A Way Of Life: Coffee And Parenting

by Billy Kilgore
Originally Published: 
Billy Kilgore

Four years ago, during Lent, I quit carbonated beverages. In my search for a healthy alternative, I ordered McDonald’s coffee on the way to work and loaded it with cream and sugar. I purchased the largest cup available and forced it down my throat. The cheap coffee jolted me through the front door of my workplace. Eventually, I upgraded to sophisticated coffee, but more on that later.

I need you to know: Coffee has become my friend, addiction and hobby, but mostly it keeps me from tossing my toddler out the window. I need it. I cling to it. Without it, I am a mess. If you are the parent of a small child, you need coffee too.

Following the birth of my son, coffee became a way of life.

“Dada!” my son yelled this morning. My eyes struggled to focus in the dark room. My son sat erect in his bed like a meerkat on watch. He jerked his finger through the air and repeated my name. I needed to file a sleep extension, but that ain’t ever gonna happen. He was awake, so I was awake. It was 5:30 a.m. I needed coffee.

So, before rising, I offer my daily prayer:

God, grant me the coffee I need to keep my toddler son alive, courage to make it through this day, and wisdom to order more coffee. Amen.

I need prayer. And I need coffee—both before and after the day unravels. If you are the parent of a small child, you need the Almighty and coffee in your corner. I repeat: You need high-octane java to propel you through the day, especially when your toddler bites you on the inner thigh like a rabid dog.

In case you are struggling with your need for coffee, allow me to provide you, a sleep-deprived parent of a small child, a few examples of when you need a cup of joe:

1. You repeatedly get on the subway going in the wrong direction. Been there, done that.

2. You pour breastmilk in your cereal.

3. You decide to take your dog outside for a bathroom break, but you find yourself in the elevator of your apartment building holding your baby and a leash with no canine attached.

4. In mid-sentence, you find yourself struggling to remember a basic word like fork.

5. When you find yourself dazed in aisle 4 of the grocery store, and you snap awake but have no clue what you were trying to find.

When you decide to quit life, coffee is your best option. It’s a necessity for toddler supervisors. Let me break down our morning ritual for you (yes, I said our ritual because my toddler participates).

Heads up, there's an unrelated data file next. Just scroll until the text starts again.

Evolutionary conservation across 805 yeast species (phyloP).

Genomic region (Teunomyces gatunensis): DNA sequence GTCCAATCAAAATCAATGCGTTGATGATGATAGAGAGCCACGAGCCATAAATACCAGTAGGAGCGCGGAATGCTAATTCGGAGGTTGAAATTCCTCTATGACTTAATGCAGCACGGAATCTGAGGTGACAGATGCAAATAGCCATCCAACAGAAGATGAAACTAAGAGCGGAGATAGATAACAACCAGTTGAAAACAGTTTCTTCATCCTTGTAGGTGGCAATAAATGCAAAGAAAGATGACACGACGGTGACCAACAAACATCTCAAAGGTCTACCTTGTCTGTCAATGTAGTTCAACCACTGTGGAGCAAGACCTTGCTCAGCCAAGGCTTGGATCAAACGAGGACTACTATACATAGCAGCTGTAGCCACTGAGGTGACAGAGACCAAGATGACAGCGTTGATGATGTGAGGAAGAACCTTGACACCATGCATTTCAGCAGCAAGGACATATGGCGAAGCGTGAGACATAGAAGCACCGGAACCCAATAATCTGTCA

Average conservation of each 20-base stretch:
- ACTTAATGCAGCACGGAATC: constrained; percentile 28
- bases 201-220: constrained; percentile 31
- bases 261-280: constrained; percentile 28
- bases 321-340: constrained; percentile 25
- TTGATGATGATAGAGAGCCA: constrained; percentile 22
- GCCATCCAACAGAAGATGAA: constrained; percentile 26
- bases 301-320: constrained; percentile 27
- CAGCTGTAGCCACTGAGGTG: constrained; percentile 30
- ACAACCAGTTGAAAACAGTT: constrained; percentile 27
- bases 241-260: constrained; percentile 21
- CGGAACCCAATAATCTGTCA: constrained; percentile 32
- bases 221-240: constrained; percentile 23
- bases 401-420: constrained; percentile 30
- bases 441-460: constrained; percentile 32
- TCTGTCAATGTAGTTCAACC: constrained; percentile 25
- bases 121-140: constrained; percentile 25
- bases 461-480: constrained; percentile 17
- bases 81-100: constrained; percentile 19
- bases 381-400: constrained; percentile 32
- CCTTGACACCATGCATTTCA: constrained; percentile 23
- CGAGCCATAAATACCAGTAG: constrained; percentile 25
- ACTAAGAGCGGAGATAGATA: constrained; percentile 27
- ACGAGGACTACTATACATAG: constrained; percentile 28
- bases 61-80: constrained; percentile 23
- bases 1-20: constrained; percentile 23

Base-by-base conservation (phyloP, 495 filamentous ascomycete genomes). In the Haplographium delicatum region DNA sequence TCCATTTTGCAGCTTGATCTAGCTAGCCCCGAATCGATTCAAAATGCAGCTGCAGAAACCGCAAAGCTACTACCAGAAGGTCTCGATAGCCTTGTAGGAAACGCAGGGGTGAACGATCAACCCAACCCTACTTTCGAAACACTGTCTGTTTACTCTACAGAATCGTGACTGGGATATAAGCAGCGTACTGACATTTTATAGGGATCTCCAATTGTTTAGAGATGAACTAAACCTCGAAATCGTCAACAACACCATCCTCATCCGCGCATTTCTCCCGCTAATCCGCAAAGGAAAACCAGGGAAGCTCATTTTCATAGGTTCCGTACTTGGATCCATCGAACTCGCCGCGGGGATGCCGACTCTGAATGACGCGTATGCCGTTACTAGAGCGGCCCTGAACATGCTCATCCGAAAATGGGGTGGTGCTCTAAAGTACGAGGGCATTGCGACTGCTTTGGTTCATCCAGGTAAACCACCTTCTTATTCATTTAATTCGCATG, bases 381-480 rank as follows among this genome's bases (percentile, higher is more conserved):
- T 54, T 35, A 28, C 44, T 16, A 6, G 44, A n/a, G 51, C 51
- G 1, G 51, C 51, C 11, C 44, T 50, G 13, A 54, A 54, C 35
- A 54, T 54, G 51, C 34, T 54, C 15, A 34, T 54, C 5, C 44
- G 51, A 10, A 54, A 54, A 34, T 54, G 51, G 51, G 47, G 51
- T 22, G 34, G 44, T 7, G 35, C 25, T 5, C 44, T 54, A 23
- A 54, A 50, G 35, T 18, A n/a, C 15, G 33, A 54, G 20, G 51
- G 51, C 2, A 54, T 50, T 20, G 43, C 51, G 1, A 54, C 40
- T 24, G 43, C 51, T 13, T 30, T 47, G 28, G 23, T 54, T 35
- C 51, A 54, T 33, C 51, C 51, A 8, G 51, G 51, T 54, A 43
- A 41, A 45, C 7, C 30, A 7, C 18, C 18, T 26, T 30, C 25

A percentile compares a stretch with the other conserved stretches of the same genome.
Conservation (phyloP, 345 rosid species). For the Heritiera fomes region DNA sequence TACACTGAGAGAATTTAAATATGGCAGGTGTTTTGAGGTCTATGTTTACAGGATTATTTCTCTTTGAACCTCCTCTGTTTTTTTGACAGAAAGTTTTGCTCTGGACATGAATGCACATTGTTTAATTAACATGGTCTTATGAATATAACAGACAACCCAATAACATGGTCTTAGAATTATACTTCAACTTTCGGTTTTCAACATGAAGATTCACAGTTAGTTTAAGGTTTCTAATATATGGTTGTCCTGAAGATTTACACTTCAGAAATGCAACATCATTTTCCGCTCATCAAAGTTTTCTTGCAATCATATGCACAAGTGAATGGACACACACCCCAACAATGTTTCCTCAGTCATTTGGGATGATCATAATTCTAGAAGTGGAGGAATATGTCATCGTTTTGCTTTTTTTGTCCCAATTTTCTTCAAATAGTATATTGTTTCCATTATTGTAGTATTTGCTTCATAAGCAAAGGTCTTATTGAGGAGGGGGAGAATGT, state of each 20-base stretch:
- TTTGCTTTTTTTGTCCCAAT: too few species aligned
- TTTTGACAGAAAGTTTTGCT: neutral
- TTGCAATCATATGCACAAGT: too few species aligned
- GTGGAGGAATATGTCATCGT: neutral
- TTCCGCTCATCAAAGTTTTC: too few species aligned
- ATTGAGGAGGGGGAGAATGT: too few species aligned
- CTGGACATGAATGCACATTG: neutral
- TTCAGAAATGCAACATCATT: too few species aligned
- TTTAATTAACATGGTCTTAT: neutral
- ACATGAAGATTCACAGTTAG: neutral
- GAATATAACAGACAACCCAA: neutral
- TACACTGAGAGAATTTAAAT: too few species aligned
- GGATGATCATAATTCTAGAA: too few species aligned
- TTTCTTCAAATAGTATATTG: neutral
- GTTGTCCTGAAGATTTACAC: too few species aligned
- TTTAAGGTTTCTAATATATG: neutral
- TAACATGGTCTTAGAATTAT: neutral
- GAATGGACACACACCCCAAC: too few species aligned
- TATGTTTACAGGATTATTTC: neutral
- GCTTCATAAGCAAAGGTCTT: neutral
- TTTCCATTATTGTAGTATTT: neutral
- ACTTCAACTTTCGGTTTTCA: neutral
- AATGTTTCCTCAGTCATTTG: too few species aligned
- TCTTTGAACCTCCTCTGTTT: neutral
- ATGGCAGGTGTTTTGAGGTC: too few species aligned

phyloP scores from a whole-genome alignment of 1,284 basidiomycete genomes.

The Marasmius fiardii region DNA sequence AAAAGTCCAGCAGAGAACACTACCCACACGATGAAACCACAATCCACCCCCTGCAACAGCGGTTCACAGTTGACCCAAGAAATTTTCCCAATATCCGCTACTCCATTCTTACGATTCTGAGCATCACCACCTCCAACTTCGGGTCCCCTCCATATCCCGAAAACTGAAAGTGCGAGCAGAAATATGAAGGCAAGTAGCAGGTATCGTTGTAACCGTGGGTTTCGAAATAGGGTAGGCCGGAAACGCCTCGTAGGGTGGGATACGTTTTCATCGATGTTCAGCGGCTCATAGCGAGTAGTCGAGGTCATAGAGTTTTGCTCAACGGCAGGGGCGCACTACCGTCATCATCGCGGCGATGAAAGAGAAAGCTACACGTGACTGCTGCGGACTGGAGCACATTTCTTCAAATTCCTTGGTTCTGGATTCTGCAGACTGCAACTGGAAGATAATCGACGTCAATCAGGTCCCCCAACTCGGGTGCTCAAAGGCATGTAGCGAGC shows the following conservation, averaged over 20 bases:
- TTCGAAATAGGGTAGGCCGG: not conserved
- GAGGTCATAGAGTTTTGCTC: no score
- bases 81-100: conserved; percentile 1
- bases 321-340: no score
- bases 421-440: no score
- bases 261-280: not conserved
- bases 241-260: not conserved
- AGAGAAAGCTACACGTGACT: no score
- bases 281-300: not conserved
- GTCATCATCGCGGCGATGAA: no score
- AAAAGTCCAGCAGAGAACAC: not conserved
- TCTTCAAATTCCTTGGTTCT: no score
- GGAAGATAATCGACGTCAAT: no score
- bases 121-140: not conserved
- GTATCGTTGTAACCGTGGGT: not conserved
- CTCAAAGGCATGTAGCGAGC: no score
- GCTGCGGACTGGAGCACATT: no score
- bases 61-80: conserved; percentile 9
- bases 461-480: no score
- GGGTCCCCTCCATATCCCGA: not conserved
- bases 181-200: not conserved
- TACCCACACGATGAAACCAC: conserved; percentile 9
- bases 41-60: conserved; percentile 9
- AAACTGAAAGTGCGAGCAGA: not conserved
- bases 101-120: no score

My son, Henry, and I take the coffee grinder apart and empty the stale, trapped grounds. I brush it clean. The scale turns on, so I push the tare button. I measure 26 grams of beans and let Henry dump them into the top of the grinder. They grind to sand-like powder, while Henry, my Jedi apprentice, hangs on my hip and motions towards the kettle. We fill the silver kettle with filtered water and set the stovetop to high heat. My favorite part comes next. I remove the plastic tray containing the fresh grounds and place it under my nose. I inhale. Henry pulls the tray towards his nose, breathes deeply, and yells.

“The Force is with you young Skywalker, but you are not a Jedi yet,” I say. I don’t want him getting cocky.

The steam pushes the lid off the silver kettle. I grab it from the stove and pour water into a red funnel resting on a glass coffee pot. I pour enough to saturate the grounds, which leads to a magical dance between the grounds and water, until a mushroom-shaped bubble forms and collapses. It’s time to pour 400 grams of water in a slow, circular motion. This is what my wife means by obsession. The steaming coffee moves through the paper filter and drips into the pot. My work is done. We observe the coffee collecting in the pot. Henry grows restless. “Patience, you must have my young Padawan,” I remind him.

I drink coffee at 5:30 a.m. and mid-morning. I drink it during Sesame Street. In the afternoon, I drink it when I lose momentum. On the worst days, I wish I could hook myself to a coffee IV, and I know I’m not the only parent who has had this wish.

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